It was in June, 2003, that I found myself sitting on a wooden pew of a hospital chapel in Portland, Oregon. On any other occasion I might have wondered about it’s history, about the many prayers that had been lifted up in grief and despair. But I didn’t really care. On that summer day, three and a half years ago, I was lifting up my own prayers, filled with my own grief and pain.
Tim was only 23, and a senior at LaTourneau University. Over the summers he would stay with our aunt and uncle in Gresham, Oregon and work at an oil refinery plant. My brother had his whole life ahead of him, a life which he planned to use for God as a missionary pilot. That all changed.
I wasn’t there when it happened. My family and I were on vacation a continent away in England. Only because of a mix up with his visa was Tim not able to join us. So he stayed in Oregon, and somehow, while he was working, he inhaled a chemical he wasn’t suppose to. Less then a week later, he was in the hospital.
It was this strange, yet threatening, accident which brought me to that small chapel, where probably so many others had come before. Tim was in Intensive Care, and somehow, the lighting from the stain-glass window and the familiar church icons made me feel as though God could hear me better. While I was there I prayed for God to step in and heal him, but mostly I asked, “Why? Why is this happening to my family?” The response would always jump to my head before I had even finished the question. “Would you rather it happen to someone else?”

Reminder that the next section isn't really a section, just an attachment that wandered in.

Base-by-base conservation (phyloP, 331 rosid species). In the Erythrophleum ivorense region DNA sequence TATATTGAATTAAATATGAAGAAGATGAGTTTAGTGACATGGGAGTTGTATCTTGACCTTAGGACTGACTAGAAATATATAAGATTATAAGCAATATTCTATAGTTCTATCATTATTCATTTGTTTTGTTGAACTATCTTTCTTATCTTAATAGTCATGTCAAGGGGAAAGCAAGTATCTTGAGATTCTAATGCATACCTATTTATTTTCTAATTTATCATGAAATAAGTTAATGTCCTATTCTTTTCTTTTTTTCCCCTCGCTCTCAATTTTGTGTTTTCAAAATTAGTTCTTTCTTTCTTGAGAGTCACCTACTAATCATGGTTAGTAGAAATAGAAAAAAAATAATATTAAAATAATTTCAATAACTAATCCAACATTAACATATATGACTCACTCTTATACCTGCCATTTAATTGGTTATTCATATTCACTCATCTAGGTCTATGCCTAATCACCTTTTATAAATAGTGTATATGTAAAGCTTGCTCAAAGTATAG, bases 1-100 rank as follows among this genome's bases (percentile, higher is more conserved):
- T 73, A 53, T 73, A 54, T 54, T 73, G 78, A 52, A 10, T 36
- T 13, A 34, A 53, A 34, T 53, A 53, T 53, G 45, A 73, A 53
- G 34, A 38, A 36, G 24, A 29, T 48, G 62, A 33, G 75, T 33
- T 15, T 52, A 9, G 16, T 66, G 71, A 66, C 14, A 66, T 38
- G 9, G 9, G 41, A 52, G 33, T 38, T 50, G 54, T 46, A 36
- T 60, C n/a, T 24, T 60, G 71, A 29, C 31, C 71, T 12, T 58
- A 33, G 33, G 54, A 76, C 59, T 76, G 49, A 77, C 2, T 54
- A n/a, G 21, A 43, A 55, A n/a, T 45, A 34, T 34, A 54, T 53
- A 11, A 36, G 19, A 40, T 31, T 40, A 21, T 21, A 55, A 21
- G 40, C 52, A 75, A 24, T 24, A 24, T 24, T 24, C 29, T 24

For reasons I may never understand, God chose not to heal my brother that day, but, instead took him from this earth. His loss hurt more then I can say, but it did not hurt nearly as much as when we learned, a few weeks later, that the company my brother had been working for had lied. They told the doctors that he had probably been exposed to the chemical antifreeze. They insisted that that is what it was and refused to allow any investigation of their plant. After his death, we learned that it was not antifreeze that had corroded his lungs, but instead another chemical, one which was illegal for them to be using. The doctors weren’t sure, but they said there was a chance they could have saved him if they had treated him differently.
When I was told of their deception, the grief over the loss of my brother quickly turned to anger. My big brother would still be here if they had not deceived the doctors. I just couldn’t understand it. How could they have lied like that, saving their company, while killing another human being? I wanted justice and could find no reason to forgive them for what they did.
Time has passed since that terrible event when we lost a part of our family. The pain and grief are still just as fresh as it was when it happened, and, just like when I was 18, I long for justice. But what I once thought I could never do, I have done—I have forgiven them. Many times since his death, I have asked the question, “Why did this happen to my family?” But, since that time in the hospital chapel, the answer that comes is different. Instead, I am reminded of another death, one that took place long before my brother’s. This death was my fault. It was because of me, because of my lies and deceit that a man died on a cross. Because of that man, I am able to do what may seem impossible. I forgive the people that took a life from me, because I believe I am forgiven for doing the exact same thing.
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